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The rebuilt tug CADET being launched next door to Northend Shipyard on 26 November.

ROCKLAND – For the last several years, I cannot believe that it has actually been ten, there was this little wooden tug boat, CA- DET, being restored by Captain John Foss at the Northend Shipyard in Rockland. Well, on the Saturday following Thanksgiving many of us were on hand to see this beautiful little craft hit the water. When she arrived she needed more than a little TLC, but Captain Foss and his workforce of assistants, usually two a winter, did a splendid job restoring her. She now looks as good as new.

When I asked Captain Foss how he got involved in this project his response was, “It was a really bad idea. The most expensive boat is the cheapest one you buy. Anyway, I had been to the Carriage House Restaurant in East Boothbay a couple of times with some friends. The owner of the place was con- cerned that East Boothbay was going to institute zoning and he was concerned that his property might not be as salable if he didn’t diversify. So, he started the Perch Island Yacht Club and their motto was “you store them, we ignore them.” It consisted of an assortment of about a half a dozen old lobster boats, cabin cruisers and this one very neglected little tug boat. First, I thought she was a boom jumper from Moosehead, even though it is wood. She was really old, been used hard, and in very rough shape. I took some pictures and was going to send them to WoodenBoat to put on their orphan page. My wife looked at these pictures and

said ‘you don’t really do much in the winter and you’ve got that shop full of tools, you’ve got piles of lumber everywhere. You fix that thing up and I’d go cruising with you.’ So we approached the owner and he was happy to exchange the ownership of the CADET for a dollar and my wife overhauled his mahogany runabout.”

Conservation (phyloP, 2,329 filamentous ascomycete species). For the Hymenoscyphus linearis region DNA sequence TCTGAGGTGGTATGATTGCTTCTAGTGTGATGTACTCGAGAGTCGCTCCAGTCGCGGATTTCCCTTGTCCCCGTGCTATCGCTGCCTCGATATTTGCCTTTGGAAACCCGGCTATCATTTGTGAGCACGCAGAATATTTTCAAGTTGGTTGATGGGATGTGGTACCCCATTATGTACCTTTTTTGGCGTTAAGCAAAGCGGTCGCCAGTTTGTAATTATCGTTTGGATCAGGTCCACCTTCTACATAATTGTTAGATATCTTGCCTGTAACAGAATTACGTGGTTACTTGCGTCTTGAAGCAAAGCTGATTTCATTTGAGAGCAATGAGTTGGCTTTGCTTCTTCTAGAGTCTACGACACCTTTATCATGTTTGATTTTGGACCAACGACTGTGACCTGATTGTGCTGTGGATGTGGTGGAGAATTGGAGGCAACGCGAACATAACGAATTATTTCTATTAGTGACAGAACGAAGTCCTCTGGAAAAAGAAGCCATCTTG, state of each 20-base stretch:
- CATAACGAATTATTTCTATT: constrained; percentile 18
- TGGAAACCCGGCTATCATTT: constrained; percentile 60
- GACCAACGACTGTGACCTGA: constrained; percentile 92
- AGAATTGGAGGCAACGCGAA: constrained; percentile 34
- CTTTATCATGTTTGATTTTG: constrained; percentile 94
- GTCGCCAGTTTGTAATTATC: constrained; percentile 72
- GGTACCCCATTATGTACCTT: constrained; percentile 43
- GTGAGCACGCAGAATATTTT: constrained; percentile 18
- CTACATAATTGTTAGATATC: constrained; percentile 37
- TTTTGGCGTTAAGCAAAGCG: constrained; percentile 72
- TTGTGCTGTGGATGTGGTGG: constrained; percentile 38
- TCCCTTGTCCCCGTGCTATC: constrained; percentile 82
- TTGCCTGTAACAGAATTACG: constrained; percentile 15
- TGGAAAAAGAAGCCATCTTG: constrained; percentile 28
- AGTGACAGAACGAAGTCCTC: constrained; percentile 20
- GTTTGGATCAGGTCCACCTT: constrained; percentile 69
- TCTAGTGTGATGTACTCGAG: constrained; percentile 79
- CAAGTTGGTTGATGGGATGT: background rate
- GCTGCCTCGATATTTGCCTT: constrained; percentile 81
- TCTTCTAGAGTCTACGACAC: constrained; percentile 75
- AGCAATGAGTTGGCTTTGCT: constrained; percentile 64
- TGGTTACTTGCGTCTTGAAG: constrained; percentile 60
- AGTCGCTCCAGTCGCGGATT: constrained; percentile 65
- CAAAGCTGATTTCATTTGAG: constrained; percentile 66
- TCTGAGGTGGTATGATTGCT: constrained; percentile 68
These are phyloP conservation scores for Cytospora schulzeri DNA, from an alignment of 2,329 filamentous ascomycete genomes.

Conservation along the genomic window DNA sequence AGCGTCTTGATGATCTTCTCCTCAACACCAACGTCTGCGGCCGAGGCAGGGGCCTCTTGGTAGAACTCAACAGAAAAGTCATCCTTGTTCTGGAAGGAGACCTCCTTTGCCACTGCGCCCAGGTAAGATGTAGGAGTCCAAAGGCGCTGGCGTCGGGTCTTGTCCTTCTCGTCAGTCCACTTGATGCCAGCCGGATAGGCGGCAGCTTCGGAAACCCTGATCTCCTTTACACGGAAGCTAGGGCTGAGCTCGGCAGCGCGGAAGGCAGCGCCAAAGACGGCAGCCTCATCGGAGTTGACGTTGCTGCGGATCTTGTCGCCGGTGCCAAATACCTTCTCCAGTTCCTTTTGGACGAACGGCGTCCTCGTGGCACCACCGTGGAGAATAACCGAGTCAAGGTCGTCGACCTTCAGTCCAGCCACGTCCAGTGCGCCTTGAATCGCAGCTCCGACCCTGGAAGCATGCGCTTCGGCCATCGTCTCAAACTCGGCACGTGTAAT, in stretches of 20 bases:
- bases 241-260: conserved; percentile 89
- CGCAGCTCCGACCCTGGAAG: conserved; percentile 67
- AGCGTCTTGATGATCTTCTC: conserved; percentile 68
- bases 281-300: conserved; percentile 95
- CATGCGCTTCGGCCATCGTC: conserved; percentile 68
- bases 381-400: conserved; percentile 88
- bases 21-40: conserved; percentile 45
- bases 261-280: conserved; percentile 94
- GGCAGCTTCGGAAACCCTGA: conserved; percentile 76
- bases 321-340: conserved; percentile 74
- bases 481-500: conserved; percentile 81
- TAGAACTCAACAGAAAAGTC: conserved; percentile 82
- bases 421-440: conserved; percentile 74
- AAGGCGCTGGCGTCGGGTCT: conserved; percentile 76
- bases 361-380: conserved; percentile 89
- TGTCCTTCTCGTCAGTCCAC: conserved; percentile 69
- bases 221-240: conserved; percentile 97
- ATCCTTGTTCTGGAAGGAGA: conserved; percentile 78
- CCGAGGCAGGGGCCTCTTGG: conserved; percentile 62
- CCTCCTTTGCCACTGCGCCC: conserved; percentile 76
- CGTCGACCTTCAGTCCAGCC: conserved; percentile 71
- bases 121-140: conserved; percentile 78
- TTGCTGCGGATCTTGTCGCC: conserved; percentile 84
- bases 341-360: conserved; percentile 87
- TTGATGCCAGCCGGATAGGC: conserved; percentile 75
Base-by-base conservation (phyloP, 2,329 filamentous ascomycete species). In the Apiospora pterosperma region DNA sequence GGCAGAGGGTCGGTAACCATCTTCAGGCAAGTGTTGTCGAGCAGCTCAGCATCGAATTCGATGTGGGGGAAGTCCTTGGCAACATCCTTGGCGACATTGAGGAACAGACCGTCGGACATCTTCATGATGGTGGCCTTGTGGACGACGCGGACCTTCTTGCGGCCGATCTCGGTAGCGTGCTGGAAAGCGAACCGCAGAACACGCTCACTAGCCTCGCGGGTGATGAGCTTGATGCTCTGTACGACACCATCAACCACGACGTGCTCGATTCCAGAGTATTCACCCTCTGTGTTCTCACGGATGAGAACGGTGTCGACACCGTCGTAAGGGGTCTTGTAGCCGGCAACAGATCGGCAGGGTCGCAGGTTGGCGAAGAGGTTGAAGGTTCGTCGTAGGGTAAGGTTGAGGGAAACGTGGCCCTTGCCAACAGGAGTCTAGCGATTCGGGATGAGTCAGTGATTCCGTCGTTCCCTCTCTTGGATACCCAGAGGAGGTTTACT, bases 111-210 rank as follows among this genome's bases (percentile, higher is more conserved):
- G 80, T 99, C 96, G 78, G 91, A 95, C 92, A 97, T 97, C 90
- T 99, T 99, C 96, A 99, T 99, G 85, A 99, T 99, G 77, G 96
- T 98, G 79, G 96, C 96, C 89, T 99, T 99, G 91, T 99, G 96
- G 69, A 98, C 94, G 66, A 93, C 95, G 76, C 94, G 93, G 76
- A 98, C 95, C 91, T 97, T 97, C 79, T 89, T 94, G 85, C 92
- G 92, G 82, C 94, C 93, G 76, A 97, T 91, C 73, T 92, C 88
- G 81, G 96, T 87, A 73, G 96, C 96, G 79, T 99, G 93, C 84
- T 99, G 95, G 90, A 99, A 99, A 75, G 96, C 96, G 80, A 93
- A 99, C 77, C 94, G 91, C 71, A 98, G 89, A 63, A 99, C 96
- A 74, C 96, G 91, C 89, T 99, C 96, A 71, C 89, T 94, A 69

Captain Foss admires boats with a his- tory. He looked up her documention number and found that she was built in Kennebunkport in the 1930s. Further re- search revealed that she had been built by B. Warner, who built a number of small work boats. Captain Foss added, “CADET had had a noble berth. The Army Corps of Engineers specified quite a bit on that boat because it would not be normal workboat style. My friend Captain Woodman, of the schooner ELEANOR out of Kennebunkport, came up with two sheets of old blueprints out of what had apparently been originally three sheets from the Army Corps of Engineers. It was a tug launch, a design the Corps of Engineers came up with in Washington in 1928. Some of the specifications were longleaf yellow pine planking, white oak backbone and framing, copper riveted and bronze fastened and bronze rudder. In the Merchant Vessel regis- ters she was homeported in Boston. If you look in the registers in the late 30s there is a couple of these 40 footers in different places, built at different times, different dimensions, and any major port in the U. S. had a couple

This is CADET when she arrived to be rebuilt at Northend Shipyard in Rockland in 2001.

of them. What they were used for I am not really sure. At that time I think the Corps of Engineers did all of their own dredging and she may have just been a dredge tender. The fact that she was intended for harbor use, doesn’t have much free board,the a day boat, would suggest that maybe that is what she was used for. The Army Corps of Engineers has no records. They don’t have copies of the blueprints, they don’t have any photo- graphs, they have no documentation on the boat at all. Going through the document records she apparently was owned in Port- land by Ellis Snodgrass, who was quite a big

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marine contractor. He did all kinds of projects. He died in about 1967 with his office keys in his pocket and the plans for all of his impend- ing projects in his head. One of the people in his organization got one of the Cianchette brothers to come down and take over the office. CIANBRO bought the assets of Snodgrass shortly thereafter including their two tugs, CADET, and the FANNIE J. FANNIE J., built in 1874, was their offshore tug and CADET was their inshore tug. CIANBRO sold the CADET to Gibson, a

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